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Oncology Nurse Nursing School and Program Information


Oncology nurses specialize in caring for cancer patients undergoing treatment.  Supporting those fighting through radiation, surgeries, and chemo therapy to fight their disease can be a stressful and trying, but rewarding nursing career.  The oncology nurses work under the supervision of an oncology physician to administer treatment and care for the patient, managing any pain and discomfort or other problems they may be struggling with as the go through or recover from treatments.

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Oncology Nursing Qualifications, Education, & Training

This field can be both stressful and rewarding for nurses.  Caring for cancer patients can cause emotional strain, and nurses in the oncology field will need a great deal of patience and compassion to care for and be supportive of their patients and the families depending on them for most of their daily care and information.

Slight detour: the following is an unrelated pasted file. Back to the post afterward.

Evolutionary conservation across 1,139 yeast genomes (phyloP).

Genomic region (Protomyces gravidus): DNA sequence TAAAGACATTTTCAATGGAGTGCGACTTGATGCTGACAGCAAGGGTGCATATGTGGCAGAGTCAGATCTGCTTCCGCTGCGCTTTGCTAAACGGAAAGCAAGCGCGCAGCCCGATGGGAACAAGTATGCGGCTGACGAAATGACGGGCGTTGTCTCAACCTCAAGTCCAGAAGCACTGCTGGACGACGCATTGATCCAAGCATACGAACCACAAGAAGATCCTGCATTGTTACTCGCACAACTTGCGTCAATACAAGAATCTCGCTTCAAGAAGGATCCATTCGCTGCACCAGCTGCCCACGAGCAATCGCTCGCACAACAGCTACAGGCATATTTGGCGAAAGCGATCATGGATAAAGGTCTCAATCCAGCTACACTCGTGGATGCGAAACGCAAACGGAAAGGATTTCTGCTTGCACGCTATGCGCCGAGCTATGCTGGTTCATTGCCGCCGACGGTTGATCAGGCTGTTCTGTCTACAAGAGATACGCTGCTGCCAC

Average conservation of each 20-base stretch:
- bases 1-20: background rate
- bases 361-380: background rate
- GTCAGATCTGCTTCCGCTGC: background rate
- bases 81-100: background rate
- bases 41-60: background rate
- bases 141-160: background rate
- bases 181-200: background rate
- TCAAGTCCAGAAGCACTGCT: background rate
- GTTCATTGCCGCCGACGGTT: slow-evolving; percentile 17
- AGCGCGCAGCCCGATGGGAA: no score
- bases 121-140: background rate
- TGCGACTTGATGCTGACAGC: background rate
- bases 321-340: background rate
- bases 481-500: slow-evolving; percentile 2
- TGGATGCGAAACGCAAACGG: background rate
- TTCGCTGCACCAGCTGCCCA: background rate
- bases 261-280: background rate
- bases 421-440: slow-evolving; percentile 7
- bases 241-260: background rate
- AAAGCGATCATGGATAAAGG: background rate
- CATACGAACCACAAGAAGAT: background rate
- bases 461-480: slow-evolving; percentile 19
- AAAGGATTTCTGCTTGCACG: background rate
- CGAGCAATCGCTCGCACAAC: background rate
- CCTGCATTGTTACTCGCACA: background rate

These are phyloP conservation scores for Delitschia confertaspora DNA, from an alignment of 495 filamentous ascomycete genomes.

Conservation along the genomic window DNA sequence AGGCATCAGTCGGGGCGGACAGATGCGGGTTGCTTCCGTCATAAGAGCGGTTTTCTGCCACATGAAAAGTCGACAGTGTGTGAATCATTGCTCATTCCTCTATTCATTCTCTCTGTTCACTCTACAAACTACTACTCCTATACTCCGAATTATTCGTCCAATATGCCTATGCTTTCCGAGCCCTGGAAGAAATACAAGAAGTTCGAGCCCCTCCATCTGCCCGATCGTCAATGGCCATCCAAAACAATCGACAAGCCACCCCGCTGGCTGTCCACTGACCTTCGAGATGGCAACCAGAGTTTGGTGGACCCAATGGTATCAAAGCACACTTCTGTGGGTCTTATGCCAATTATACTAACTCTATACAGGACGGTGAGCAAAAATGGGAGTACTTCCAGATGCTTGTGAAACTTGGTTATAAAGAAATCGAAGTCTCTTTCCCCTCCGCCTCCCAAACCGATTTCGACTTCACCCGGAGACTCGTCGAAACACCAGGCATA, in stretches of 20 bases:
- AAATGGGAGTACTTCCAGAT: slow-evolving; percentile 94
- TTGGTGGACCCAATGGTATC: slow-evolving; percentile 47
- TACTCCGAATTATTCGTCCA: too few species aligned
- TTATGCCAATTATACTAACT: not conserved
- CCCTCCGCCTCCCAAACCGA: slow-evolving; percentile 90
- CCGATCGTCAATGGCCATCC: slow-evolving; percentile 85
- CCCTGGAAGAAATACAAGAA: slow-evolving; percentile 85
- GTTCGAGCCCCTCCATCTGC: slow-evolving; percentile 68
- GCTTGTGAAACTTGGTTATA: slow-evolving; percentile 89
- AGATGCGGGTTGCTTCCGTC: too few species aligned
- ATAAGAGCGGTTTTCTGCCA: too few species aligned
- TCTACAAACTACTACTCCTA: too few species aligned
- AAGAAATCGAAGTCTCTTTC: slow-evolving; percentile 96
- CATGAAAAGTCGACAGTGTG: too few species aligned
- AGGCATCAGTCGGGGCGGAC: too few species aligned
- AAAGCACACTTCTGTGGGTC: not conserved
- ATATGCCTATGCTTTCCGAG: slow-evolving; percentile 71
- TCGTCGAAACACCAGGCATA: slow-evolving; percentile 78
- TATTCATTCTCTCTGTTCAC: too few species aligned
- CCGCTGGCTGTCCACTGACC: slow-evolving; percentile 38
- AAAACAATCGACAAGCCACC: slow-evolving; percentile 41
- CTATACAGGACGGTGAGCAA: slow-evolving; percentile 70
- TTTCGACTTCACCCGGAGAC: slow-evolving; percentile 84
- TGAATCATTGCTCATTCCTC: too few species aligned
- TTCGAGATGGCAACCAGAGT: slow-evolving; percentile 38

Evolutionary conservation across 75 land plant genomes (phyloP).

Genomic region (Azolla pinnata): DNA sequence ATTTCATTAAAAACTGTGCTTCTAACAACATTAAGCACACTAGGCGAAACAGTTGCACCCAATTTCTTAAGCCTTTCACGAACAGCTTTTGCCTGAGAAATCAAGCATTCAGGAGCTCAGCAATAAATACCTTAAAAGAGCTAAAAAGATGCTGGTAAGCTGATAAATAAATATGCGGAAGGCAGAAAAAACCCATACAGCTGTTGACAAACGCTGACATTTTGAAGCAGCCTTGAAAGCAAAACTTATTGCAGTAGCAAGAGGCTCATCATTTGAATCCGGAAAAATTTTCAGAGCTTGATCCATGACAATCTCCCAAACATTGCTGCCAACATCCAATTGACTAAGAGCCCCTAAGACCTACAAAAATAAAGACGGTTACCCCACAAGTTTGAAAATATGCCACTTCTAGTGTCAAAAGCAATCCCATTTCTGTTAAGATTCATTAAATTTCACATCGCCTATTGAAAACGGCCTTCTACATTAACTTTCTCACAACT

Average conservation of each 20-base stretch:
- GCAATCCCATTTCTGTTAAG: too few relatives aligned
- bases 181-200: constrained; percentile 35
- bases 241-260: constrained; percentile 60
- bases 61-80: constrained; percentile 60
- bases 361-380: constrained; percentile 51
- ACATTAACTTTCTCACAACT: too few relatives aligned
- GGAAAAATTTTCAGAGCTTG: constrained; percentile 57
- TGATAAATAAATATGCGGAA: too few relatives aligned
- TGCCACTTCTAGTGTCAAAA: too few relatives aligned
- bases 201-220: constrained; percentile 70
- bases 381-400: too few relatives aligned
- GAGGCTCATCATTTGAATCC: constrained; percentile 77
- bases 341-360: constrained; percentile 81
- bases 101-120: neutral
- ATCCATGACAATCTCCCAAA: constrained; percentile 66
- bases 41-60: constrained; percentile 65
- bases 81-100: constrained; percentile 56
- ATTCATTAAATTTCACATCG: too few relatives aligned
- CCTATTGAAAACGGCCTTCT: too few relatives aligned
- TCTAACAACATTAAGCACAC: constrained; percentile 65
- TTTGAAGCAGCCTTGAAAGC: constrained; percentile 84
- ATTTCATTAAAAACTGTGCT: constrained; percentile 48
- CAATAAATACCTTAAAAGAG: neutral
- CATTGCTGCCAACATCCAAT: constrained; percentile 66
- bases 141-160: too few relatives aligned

All oncology nurses first go through the education and training to become Registered Nurses (RN).  There are several paths to becoming an RN.  Some nurses will get a bachelor of science in Nursing (BSN) degree at an accredited four-year college or university.  Others will pursue an associates degree in nursing at a junior or community college.  Still others will get a registered nursing diploma through a vocational or technical school, but diploma programs are less common.  After completing the level of education you choose at an approved nursing program, you will need to pass the National Council Licensure Examination (NCLEX-RN) to become licensed.  At this point, you will want to become certified specifically as an oncology nurse.  You can do this at a basic level through a nursing school, or you may go on to get your master's degree to become an  Advanced Registered Nurse Practitioner specializing in oncology.  

Oncology Nursing Job Outlook

Sadly, there are more cancer patients every day needing care and demand for oncology nurses is high.  According to the United States Bureau of Labor Statistics, the average annual salary for a registered nurse was $62,450.  Those with more education or certification will stand to make more.  The top 10% were making over $92,000 annually.  Advanced practice oncology nurses will of course stand to make more than their basic oncology nursing counterparts. 

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